The feeling is very similar to when you are contemplating a newly restored painting. It is as though all impurities have been removed, and the artwork has recovered its original splendor. In some cases, it may even seem excessively bright. This is all thanks to the Prado Museum’s decision to change its halogen lamps for LEDs.
This explanation comes toward the end of the presentation of an ambitious new project named Iluminando el Prado (or, Lighting up the Prado), funded by the Iberdrola Foundation at a cost of somewhere between €800,000 and €1 million.
For a while, the museum will combine the two kinds of lights – halogen and LEDs – on specific paintings so visitors can see the difference for themselves.
“With halogen lights, backgrounds lose their definition; now works can be appreciated much better. Also, halogen lights needed to be set on low intensity to avoid damaging the paintings, which resulted in a yellowish hue. With the new lighting, the colors are more powerful, more clear,” adds Miguel Falomir, who will replace Gabriele Finaldi as co-director of conservation and research on June 1.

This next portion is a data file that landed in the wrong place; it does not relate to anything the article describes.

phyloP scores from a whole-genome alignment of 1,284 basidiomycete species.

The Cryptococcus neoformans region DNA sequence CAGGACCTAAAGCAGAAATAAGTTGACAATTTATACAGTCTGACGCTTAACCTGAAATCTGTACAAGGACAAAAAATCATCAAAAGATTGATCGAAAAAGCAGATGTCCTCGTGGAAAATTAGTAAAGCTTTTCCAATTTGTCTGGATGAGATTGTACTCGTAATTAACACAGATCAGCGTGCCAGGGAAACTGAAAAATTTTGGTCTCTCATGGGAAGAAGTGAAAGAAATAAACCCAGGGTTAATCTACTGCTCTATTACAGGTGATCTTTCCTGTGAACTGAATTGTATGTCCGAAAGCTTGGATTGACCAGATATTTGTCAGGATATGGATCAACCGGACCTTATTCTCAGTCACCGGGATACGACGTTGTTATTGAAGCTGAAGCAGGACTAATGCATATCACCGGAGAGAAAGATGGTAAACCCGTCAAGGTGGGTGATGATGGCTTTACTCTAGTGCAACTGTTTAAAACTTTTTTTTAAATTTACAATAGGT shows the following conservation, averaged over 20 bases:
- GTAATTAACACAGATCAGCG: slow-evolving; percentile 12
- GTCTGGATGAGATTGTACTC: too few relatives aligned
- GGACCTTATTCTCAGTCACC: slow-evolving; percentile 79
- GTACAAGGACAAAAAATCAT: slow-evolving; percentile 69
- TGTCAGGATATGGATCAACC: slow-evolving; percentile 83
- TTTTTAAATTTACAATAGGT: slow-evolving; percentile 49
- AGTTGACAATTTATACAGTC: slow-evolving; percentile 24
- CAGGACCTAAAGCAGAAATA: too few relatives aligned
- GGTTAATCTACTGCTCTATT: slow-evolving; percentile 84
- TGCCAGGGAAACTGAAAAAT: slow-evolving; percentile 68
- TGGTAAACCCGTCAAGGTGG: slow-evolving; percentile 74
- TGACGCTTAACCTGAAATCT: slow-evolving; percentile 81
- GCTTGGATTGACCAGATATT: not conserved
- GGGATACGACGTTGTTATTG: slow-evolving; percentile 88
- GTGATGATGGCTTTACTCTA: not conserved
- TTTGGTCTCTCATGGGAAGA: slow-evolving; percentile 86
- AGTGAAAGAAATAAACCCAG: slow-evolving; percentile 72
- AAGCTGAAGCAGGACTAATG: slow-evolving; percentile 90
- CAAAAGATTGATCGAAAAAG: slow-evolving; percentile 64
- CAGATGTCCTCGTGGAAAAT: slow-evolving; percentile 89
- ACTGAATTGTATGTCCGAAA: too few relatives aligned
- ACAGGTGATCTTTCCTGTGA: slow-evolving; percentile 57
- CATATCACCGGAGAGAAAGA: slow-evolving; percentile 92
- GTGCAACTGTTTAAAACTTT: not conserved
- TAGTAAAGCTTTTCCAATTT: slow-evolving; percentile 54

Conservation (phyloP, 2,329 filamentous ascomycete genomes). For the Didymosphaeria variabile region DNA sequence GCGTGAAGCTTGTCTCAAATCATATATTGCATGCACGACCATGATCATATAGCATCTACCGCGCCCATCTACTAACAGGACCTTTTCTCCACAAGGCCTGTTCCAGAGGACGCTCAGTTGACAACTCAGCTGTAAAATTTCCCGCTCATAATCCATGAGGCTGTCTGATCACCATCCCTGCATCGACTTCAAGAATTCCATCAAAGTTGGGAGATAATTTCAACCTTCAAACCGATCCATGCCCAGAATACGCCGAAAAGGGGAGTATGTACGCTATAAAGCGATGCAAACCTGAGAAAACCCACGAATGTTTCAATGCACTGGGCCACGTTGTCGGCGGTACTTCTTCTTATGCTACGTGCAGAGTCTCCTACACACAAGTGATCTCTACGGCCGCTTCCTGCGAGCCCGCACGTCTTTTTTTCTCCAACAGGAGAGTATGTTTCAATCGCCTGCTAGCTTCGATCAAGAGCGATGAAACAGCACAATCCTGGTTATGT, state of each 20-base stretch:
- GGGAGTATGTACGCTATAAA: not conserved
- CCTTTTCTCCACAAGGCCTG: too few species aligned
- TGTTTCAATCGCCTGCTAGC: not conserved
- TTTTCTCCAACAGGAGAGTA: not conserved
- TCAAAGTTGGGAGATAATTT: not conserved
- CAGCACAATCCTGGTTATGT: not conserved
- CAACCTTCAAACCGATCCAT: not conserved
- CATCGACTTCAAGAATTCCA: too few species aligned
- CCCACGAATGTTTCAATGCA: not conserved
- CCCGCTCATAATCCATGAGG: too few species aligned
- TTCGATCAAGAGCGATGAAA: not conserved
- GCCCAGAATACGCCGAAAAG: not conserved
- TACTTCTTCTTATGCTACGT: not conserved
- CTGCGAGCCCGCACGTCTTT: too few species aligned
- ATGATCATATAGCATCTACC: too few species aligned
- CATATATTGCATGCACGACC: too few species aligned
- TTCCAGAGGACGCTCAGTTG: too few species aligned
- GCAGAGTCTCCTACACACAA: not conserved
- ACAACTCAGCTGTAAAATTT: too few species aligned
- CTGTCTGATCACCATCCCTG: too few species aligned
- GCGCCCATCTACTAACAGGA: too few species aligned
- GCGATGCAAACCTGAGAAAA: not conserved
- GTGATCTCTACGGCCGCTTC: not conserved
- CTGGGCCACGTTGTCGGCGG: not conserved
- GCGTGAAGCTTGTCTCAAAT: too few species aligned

The move also seeks to comply with a EU directive that is phasing out high-energy lighting systems across Europe. Marina Chichilla, the co-director at the Prado, and Carmen Recio, head of the culture department at the Iberdrola Foundation, underscored that the LEDs will reduce damage to the artwork by 20 percent and save an annual 74 percent on energy costs.
The estimated completion date is 2017, when new lights will be installed in the 100 or so rooms that make up Madrid’s premier museum.